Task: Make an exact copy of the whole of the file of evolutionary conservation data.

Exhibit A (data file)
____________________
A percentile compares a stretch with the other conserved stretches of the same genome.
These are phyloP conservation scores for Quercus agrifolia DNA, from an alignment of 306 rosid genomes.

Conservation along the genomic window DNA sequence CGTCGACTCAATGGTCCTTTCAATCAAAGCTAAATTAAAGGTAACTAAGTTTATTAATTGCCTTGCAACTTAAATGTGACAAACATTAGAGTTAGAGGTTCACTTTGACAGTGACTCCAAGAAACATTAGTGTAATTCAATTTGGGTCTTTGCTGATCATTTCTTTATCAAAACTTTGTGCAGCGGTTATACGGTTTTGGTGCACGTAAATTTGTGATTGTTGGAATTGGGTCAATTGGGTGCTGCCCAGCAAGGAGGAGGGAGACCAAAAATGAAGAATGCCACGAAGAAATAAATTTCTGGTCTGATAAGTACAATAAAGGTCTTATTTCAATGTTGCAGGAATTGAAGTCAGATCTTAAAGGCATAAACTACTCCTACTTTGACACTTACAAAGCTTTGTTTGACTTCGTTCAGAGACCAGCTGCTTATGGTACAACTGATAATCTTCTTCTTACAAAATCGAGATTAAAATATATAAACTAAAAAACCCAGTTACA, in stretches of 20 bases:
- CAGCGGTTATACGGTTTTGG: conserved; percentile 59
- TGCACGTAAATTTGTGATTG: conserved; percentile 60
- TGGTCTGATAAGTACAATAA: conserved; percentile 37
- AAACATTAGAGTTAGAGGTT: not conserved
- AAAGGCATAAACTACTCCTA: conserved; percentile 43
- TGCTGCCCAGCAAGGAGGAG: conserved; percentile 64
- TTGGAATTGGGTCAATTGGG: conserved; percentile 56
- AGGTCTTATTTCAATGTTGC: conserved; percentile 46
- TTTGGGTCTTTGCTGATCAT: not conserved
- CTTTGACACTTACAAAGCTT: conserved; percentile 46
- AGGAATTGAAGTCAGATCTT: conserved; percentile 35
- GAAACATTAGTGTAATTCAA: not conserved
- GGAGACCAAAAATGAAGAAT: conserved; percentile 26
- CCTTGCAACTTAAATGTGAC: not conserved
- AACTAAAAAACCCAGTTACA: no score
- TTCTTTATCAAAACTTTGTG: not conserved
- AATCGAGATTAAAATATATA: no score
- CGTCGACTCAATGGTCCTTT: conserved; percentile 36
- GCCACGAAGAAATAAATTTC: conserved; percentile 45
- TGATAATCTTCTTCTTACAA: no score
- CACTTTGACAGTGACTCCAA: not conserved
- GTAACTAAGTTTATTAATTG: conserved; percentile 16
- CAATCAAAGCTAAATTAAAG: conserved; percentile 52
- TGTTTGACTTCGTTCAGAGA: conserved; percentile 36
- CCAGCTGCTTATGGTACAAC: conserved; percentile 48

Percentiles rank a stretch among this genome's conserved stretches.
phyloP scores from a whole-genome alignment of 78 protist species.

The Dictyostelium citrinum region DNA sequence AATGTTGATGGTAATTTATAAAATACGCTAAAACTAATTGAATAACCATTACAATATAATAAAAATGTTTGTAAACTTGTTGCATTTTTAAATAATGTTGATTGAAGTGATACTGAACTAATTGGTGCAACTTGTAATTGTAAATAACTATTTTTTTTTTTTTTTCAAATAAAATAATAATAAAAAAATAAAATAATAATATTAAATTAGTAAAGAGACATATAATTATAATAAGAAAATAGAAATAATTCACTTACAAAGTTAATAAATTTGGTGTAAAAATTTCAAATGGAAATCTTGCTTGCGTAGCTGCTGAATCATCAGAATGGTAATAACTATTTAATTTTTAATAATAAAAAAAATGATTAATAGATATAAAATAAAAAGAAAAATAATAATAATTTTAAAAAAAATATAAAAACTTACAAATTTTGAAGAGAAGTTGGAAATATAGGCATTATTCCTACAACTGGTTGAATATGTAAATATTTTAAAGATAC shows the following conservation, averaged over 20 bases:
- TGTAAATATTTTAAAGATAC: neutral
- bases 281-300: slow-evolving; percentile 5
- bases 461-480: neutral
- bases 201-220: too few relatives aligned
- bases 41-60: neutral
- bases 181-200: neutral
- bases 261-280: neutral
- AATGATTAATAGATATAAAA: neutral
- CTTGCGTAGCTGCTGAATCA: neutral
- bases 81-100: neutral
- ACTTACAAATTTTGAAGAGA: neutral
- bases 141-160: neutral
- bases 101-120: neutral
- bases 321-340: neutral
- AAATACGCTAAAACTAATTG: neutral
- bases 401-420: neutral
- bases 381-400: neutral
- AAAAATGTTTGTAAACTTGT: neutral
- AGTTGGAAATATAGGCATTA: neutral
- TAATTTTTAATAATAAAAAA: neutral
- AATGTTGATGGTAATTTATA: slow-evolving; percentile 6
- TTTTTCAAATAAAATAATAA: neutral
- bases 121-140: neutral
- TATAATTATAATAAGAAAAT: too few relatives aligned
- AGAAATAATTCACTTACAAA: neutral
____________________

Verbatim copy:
A percentile compares a stretch with the other conserved stretches of the same genome.
These are phyloP conservation scores for Quercus agrifolia DNA, from an alignment of 306 rosid genomes.

Conservation along the genomic window DNA sequence CGTCGACTCAATGGTCCTTTCAATCAAAGCTAAATTAAAGGTAACTAAGTTTATTAATTGCCTTGCAACTTAAATGTGACAAACATTAGAGTTAGAGGTTCACTTTGACAGTGACTCCAAGAAACATTAGTGTAATTCAATTTGGGTCTTTGCTGATCATTTCTTTATCAAAACTTTGTGCAGCGGTTATACGGTTTTGGTGCACGTAAATTTGTGATTGTTGGAATTGGGTCAATTGGGTGCTGCCCAGCAAGGAGGAGGGAGACCAAAAATGAAGAATGCCACGAAGAAATAAATTTCTGGTCTGATAAGTACAATAAAGGTCTTATTTCAATGTTGCAGGAATTGAAGTCAGATCTTAAAGGCATAAACTACTCCTACTTTGACACTTACAAAGCTTTGTTTGACTTCGTTCAGAGACCAGCTGCTTATGGTACAACTGATAATCTTCTTCTTACAAAATCGAGATTAAAATATATAAACTAAAAAACCCAGTTACA, in stretches of 20 bases:
- CAGCGGTTATACGGTTTTGG: conserved; percentile 59
- TGCACGTAAATTTGTGATTG: conserved; percentile 60
- TGGTCTGATAAGTACAATAA: conserved; percentile 37
- AAACATTAGAGTTAGAGGTT: not conserved
- AAAGGCATAAACTACTCCTA: conserved; percentile 43
- TGCTGCCCAGCAAGGAGGAG: conserved; percentile 64
- TTGGAATTGGGTCAATTGGG: conserved; percentile 56
- AGGTCTTATTTCAATGTTGC: conserved; percentile 46
- TTTGGGTCTTTGCTGATCAT: not conserved
- CTTTGACACTTACAAAGCTT: conserved; percentile 46
- AGGAATTGAAGTCAGATCTT: conserved; percentile 35
- GAAACATTAGTGTAATTCAA: not conserved
- GGAGACCAAAAATGAAGAAT: conserved; percentile 26
- CCTTGCAACTTAAATGTGAC: not conserved
- AACTAAAAAACCCAGTTACA: no score
- TTCTTTATCAAAACTTTGTG: not conserved
- AATCGAGATTAAAATATATA: no score
- CGTCGACTCAATGGTCCTTT: conserved; percentile 36
- GCCACGAAGAAATAAATTTC: conserved; percentile 45
- TGATAATCTTCTTCTTACAA: no score
- CACTTTGACAGTGACTCCAA: not conserved
- GTAACTAAGTTTATTAATTG: conserved; percentile 16
- CAATCAAAGCTAAATTAAAG: conserved; percentile 52
- TGTTTGACTTCGTTCAGAGA: conserved; percentile 36
- CCAGCTGCTTATGGTACAAC: conserved; percentile 48

Percentiles rank a stretch among this genome's conserved stretches.
phyloP scores from a whole-genome alignment of 78 protist species.

The Dictyostelium citrinum region DNA sequence AATGTTGATGGTAATTTATAAAATACGCTAAAACTAATTGAATAACCATTACAATATAATAAAAATGTTTGTAAACTTGTTGCATTTTTAAATAATGTTGATTGAAGTGATACTGAACTAATTGGTGCAACTTGTAATTGTAAATAACTATTTTTTTTTTTTTTTCAAATAAAATAATAATAAAAAAATAAAATAATAATATTAAATTAGTAAAGAGACATATAATTATAATAAGAAAATAGAAATAATTCACTTACAAAGTTAATAAATTTGGTGTAAAAATTTCAAATGGAAATCTTGCTTGCGTAGCTGCTGAATCATCAGAATGGTAATAACTATTTAATTTTTAATAATAAAAAAAATGATTAATAGATATAAAATAAAAAGAAAAATAATAATAATTTTAAAAAAAATATAAAAACTTACAAATTTTGAAGAGAAGTTGGAAATATAGGCATTATTCCTACAACTGGTTGAATATGTAAATATTTTAAAGATAC shows the following conservation, averaged over 20 bases:
- TGTAAATATTTTAAAGATAC: neutral
- bases 281-300: slow-evolving; percentile 5
- bases 461-480: neutral
- bases 201-220: too few relatives aligned
- bases 41-60: neutral
- bases 181-200: neutral
- bases 261-280: neutral
- AATGATTAATAGATATAAAA: neutral
- CTTGCGTAGCTGCTGAATCA: neutral
- bases 81-100: neutral
- ACTTACAAATTTTGAAGAGA: neutral
- bases 141-160: neutral
- bases 101-120: neutral
- bases 321-340: neutral
- AAATACGCTAAAACTAATTG: neutral
- bases 401-420: neutral
- bases 381-400: neutral
- AAAAATGTTTGTAAACTTGT: neutral
- AGTTGGAAATATAGGCATTA: neutral
- TAATTTTTAATAATAAAAAA: neutral
- AATGTTGATGGTAATTTATA: slow-evolving; percentile 6
- TTTTTCAAATAAAATAATAA: neutral
- bases 121-140: neutral
- TATAATTATAATAAGAAAAT: too few relatives aligned
- AGAAATAATTCACTTACAAA: neutral